Q: We've received reports of increased fighting, increased disciplinary issues in local schools. Is that something you're seeing statewide? And if so, what's causing it? And what's the solution?

A: Well, some of the allegations of why this has happened is that our kids are coming back from COVID. Maybe there were some issues that they had to deal with, what did home look like during that time? Just some emotional issues, 'how do I deal with people?' You know, actually having to relearn some of that. Maybe that has pushed some of our kids to a little bit of an edge. COVID, for me, even physically, yeah, it was a rough period of time for me. And I think for kids, emotionally, maybe there's some things that were out there that we just don't know the impact, when we talk about long-term COVID. ... Putting our kids, some of our kids, in a situation in which maybe home was not really the safest place there.

Some kids come from a very hard background. Now, where school used to be the safe place, a year and a half of baggage has now been transferred. Because what happens at home doesn't stay at home, it comes to us each and every day at the school.

What our kids are exposed to today, we didn't have to worry about when I was growing up. We had three TV stations, and two of those were kind of iffy if the weather was bad. Social media, some of the things I've seen out and about, like these TikTok challenges, they don't put kids in a good safe spot. And I think that's where some of our kids, they're still learning, they're still maturing. And sometimes the decision making is not in the best frame of reference. Because when you do something, you're putting kids in danger, and especially if it can harm other individuals, we have to really look at, what is the value there? And, again, going back to my statement, social media has had a big impact on the lives of all of us as Americans and throughout the world, but especially our young people. And I don't know that I can say that it's always been in a positive light.

Q: Should transgender girls be allowed to compete with the cisgender girls in high school athletics, is that something that the government should be getting involved in, as it has here in Georgia?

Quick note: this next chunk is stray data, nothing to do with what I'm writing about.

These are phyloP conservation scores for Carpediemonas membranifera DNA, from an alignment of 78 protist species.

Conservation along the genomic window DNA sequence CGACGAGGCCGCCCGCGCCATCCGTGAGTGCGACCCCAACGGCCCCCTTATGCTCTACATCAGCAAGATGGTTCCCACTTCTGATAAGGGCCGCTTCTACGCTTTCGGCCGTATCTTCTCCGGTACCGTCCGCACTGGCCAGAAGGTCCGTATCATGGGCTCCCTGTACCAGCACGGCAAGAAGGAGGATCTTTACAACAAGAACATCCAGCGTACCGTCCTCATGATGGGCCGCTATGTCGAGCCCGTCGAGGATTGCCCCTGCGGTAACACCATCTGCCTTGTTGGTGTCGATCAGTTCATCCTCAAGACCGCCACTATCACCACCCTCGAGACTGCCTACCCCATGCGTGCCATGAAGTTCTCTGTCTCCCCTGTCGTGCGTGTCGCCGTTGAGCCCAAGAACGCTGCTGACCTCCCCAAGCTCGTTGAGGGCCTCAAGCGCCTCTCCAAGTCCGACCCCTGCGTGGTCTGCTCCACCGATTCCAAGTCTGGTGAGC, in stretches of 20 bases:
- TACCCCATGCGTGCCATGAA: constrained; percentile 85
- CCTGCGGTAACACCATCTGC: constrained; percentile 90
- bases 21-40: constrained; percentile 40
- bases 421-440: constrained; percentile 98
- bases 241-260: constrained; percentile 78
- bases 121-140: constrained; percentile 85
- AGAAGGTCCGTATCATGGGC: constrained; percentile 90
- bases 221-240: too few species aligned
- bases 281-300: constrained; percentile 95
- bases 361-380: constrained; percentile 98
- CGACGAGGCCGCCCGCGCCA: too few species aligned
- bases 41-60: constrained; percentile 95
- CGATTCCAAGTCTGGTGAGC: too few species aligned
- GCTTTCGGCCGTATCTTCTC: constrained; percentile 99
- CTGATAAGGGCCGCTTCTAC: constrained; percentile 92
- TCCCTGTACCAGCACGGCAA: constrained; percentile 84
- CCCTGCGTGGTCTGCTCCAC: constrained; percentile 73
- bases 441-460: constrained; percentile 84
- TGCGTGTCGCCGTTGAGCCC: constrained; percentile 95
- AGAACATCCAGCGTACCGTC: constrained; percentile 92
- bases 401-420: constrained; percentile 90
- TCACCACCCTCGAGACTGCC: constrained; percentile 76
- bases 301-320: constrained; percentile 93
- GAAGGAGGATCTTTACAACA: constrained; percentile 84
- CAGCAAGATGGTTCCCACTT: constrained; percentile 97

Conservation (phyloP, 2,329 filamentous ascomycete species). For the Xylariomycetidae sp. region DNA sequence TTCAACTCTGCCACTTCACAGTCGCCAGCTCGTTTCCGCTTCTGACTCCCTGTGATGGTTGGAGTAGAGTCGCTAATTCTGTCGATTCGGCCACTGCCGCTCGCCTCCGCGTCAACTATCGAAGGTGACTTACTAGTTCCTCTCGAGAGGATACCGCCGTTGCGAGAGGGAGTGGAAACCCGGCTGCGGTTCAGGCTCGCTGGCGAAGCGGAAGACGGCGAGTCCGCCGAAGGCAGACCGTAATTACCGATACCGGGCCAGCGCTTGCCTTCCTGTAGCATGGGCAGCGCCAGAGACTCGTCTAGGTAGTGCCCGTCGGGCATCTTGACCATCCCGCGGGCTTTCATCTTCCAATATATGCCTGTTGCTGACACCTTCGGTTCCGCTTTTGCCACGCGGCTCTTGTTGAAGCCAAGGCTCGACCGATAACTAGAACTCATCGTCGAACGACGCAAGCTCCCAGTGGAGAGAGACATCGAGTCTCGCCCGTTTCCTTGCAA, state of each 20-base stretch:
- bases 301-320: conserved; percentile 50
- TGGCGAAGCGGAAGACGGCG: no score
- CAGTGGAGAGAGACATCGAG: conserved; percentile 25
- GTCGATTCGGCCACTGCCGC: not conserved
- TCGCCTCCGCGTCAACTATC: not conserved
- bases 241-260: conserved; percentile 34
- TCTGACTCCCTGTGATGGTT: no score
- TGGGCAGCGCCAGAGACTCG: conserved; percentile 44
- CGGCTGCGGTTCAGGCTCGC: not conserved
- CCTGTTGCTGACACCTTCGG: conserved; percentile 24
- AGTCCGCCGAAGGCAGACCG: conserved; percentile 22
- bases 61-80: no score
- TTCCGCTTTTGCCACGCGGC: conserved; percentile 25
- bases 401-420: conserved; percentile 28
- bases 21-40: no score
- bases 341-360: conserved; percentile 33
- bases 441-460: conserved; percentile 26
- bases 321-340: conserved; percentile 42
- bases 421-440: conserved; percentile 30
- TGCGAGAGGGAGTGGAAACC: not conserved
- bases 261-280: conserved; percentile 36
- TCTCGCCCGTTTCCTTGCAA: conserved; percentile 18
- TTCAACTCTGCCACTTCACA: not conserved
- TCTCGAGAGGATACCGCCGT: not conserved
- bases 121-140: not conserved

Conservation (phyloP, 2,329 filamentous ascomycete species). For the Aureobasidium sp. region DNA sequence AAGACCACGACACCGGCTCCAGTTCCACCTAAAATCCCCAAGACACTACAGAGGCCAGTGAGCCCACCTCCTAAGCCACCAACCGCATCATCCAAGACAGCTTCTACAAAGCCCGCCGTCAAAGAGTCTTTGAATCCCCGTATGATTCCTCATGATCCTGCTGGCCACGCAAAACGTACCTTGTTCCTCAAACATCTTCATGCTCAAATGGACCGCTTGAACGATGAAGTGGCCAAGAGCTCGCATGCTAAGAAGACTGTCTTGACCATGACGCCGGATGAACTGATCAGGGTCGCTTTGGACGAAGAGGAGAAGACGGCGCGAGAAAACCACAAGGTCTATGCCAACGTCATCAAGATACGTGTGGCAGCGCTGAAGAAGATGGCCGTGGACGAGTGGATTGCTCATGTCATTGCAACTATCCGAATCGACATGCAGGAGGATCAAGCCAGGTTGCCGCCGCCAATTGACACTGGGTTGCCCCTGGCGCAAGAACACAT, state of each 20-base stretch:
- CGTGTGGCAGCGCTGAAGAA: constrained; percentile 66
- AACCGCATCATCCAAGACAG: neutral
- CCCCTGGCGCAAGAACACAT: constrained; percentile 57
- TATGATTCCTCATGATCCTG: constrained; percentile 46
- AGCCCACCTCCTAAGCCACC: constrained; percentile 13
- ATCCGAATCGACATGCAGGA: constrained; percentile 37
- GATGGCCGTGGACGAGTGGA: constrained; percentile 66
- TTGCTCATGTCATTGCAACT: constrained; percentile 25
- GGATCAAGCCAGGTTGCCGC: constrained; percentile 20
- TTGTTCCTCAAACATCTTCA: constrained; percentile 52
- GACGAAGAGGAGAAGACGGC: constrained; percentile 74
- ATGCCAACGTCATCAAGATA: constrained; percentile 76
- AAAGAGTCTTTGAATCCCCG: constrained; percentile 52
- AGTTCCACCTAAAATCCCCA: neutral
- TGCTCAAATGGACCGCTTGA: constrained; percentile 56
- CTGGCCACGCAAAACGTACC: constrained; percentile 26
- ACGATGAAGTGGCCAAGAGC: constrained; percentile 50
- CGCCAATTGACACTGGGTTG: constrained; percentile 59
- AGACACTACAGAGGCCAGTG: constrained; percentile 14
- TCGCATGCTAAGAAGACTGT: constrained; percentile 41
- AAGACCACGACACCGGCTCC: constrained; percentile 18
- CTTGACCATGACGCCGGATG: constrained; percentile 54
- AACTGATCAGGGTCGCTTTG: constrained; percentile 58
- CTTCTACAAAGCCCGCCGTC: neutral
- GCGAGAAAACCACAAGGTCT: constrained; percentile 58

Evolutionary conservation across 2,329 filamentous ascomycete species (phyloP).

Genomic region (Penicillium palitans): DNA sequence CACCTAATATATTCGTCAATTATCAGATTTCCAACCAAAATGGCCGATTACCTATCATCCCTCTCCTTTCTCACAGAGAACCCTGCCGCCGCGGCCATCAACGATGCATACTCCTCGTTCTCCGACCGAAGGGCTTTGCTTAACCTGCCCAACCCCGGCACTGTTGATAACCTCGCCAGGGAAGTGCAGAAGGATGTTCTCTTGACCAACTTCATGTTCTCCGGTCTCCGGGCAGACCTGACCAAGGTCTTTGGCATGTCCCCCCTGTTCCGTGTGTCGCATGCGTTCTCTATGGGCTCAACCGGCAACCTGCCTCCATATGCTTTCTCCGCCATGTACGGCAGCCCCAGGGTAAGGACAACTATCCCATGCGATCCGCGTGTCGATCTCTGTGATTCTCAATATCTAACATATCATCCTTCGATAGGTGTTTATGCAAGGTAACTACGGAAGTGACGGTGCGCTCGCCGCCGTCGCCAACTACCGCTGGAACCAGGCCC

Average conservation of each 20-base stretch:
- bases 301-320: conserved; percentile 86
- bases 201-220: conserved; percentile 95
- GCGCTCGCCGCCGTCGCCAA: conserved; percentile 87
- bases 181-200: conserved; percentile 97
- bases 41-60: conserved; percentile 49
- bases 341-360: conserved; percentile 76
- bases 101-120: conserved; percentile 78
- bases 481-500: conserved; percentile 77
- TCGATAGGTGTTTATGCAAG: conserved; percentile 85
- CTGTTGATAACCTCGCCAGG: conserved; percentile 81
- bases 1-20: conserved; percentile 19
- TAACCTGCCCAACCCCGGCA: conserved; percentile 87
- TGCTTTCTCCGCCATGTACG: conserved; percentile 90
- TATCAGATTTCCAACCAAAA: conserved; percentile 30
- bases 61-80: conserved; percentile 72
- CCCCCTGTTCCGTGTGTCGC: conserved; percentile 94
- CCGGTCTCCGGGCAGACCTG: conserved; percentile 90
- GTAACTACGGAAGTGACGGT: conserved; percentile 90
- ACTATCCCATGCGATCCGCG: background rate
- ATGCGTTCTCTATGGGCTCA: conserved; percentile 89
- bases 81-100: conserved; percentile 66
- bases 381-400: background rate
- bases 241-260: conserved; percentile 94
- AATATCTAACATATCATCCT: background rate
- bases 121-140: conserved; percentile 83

A: Well, I will say this, I coached for years, coached both boys and girls. There's definitely a difference there, at the level in which you're able to compete. For myself, I think boys and girls, boys should compete against biological boys, as they were assigned at birth, and girls should compete against girls.

I think about Title IX, and I think about how women and girls have fought for years and years to get that level of recognition, to get that level of competency and competition out there. You're talking about individuals that, this means scholarship, it means potentially thousands of dollars for them to pursue something at the collegiate level. For us, of course, it's underneath the Georgia High School Association, that's our sporting entity within the state. Now, whether there'll be some expansion in which you could have co-ed sport in a sense, in which that may eventually evolve, that may be a possibility. But I think that if you have a male sport and a female sport, we need to keep it relegated to that. In fairness, and again, I'm thinking overall, I feel like I need to stand up for the girls, and be fair to them.

Q: Sen. Lindsey Tippins carried a bill last session that would have reformed the way accrediting companies operate in the wake of Cognia's botched review of the Cobb County School District. Should Georgia create a new oversight agency charged with regulating accreditation firms to ensure they're accountable to taxpayers?

A: I think, working with Cognia ... do you have to throw out the baby with the bathwater? Maybe not. Maybe it's looking to work with Cognia and say, is it time to reform? To look at that. Is it something where we need to examine how we accredit our schools, maybe that's a possibility, forming a commission to see what's out there. I think just to say, a blanket 'let's just get rid of something,' why don't we try to fix the problem before we maybe unintentionally create something that may be perhaps even worse than what we have?

So is it an option I think we need to look at, sure, I think we could do that, we could definitely improve. We've learned some stuff, I think, from Cobb and some of the other districts that have went through a few things over the past couple years. But for myself, that's why who you elect on local school boards is extremely important. You know, those are your elected officials, they have a lot of weight and they have an important decision-making process here at local levels. So yeah, we can look at it. But let's kind of look at something where maybe we can fix it internally before having to completely gut everything.

Q: Speaker David Ralston set up a special committee to look into this. And Rep. Ginny Ehrhart. R-west Cobb, is on it, among others. There aren't a lot of accrediting agencies for school districts, and I wonder if that is a concern for you? Should more options be available?